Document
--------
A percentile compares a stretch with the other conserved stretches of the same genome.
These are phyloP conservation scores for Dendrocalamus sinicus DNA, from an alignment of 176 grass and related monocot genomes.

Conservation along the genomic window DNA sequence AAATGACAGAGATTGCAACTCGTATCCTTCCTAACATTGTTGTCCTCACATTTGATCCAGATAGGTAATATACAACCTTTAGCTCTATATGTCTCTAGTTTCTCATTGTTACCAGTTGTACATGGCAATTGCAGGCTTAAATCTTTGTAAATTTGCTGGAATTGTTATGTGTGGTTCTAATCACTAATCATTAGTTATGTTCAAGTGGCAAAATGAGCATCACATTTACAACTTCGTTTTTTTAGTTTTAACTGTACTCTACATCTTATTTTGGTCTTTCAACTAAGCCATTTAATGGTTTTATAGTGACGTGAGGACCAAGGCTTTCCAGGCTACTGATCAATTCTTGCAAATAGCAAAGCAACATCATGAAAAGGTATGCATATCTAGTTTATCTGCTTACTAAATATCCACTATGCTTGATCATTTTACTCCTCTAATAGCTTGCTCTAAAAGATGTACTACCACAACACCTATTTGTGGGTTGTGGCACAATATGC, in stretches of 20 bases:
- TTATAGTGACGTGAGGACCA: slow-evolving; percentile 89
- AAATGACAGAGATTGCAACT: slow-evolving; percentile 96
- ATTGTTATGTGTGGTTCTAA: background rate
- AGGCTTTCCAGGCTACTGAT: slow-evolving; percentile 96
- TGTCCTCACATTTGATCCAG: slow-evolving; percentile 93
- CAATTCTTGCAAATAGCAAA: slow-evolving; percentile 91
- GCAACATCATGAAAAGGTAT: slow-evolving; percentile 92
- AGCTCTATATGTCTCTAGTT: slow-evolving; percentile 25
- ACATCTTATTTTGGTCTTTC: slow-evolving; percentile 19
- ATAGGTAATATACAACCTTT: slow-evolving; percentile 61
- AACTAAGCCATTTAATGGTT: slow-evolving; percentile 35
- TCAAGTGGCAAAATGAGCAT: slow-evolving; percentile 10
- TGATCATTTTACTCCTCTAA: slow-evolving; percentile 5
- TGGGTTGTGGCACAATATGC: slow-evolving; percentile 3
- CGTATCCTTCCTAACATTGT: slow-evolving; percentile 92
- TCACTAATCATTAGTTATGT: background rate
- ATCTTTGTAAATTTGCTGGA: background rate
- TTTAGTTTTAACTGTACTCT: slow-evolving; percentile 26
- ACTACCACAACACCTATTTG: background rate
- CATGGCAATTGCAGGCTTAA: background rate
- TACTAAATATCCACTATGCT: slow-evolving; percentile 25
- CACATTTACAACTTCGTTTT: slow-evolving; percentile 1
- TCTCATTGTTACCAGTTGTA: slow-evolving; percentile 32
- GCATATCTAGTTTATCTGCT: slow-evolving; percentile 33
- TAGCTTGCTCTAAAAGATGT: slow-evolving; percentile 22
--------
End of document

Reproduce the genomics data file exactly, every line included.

A percentile compares a stretch with the other conserved stretches of the same genome.
These are phyloP conservation scores for Dendrocalamus sinicus DNA, from an alignment of 176 grass and related monocot genomes.

Conservation along the genomic window DNA sequence AAATGACAGAGATTGCAACTCGTATCCTTCCTAACATTGTTGTCCTCACATTTGATCCAGATAGGTAATATACAACCTTTAGCTCTATATGTCTCTAGTTTCTCATTGTTACCAGTTGTACATGGCAATTGCAGGCTTAAATCTTTGTAAATTTGCTGGAATTGTTATGTGTGGTTCTAATCACTAATCATTAGTTATGTTCAAGTGGCAAAATGAGCATCACATTTACAACTTCGTTTTTTTAGTTTTAACTGTACTCTACATCTTATTTTGGTCTTTCAACTAAGCCATTTAATGGTTTTATAGTGACGTGAGGACCAAGGCTTTCCAGGCTACTGATCAATTCTTGCAAATAGCAAAGCAACATCATGAAAAGGTATGCATATCTAGTTTATCTGCTTACTAAATATCCACTATGCTTGATCATTTTACTCCTCTAATAGCTTGCTCTAAAAGATGTACTACCACAACACCTATTTGTGGGTTGTGGCACAATATGC, in stretches of 20 bases:
- TTATAGTGACGTGAGGACCA: slow-evolving; percentile 89
- AAATGACAGAGATTGCAACT: slow-evolving; percentile 96
- ATTGTTATGTGTGGTTCTAA: background rate
- AGGCTTTCCAGGCTACTGAT: slow-evolving; percentile 96
- TGTCCTCACATTTGATCCAG: slow-evolving; percentile 93
- CAATTCTTGCAAATAGCAAA: slow-evolving; percentile 91
- GCAACATCATGAAAAGGTAT: slow-evolving; percentile 92
- AGCTCTATATGTCTCTAGTT: slow-evolving; percentile 25
- ACATCTTATTTTGGTCTTTC: slow-evolving; percentile 19
- ATAGGTAATATACAACCTTT: slow-evolving; percentile 61
- AACTAAGCCATTTAATGGTT: slow-evolving; percentile 35
- TCAAGTGGCAAAATGAGCAT: slow-evolving; percentile 10
- TGATCATTTTACTCCTCTAA: slow-evolving; percentile 5
- TGGGTTGTGGCACAATATGC: slow-evolving; percentile 3
- CGTATCCTTCCTAACATTGT: slow-evolving; percentile 92
- TCACTAATCATTAGTTATGT: background rate
- ATCTTTGTAAATTTGCTGGA: background rate
- TTTAGTTTTAACTGTACTCT: slow-evolving; percentile 26
- ACTACCACAACACCTATTTG: background rate
- CATGGCAATTGCAGGCTTAA: background rate
- TACTAAATATCCACTATGCT: slow-evolving; percentile 25
- CACATTTACAACTTCGTTTT: slow-evolving; percentile 1
- TCTCATTGTTACCAGTTGTA: slow-evolving; percentile 32
- GCATATCTAGTTTATCTGCT: slow-evolving; percentile 33
- TAGCTTGCTCTAAAAGATGT: slow-evolving; percentile 22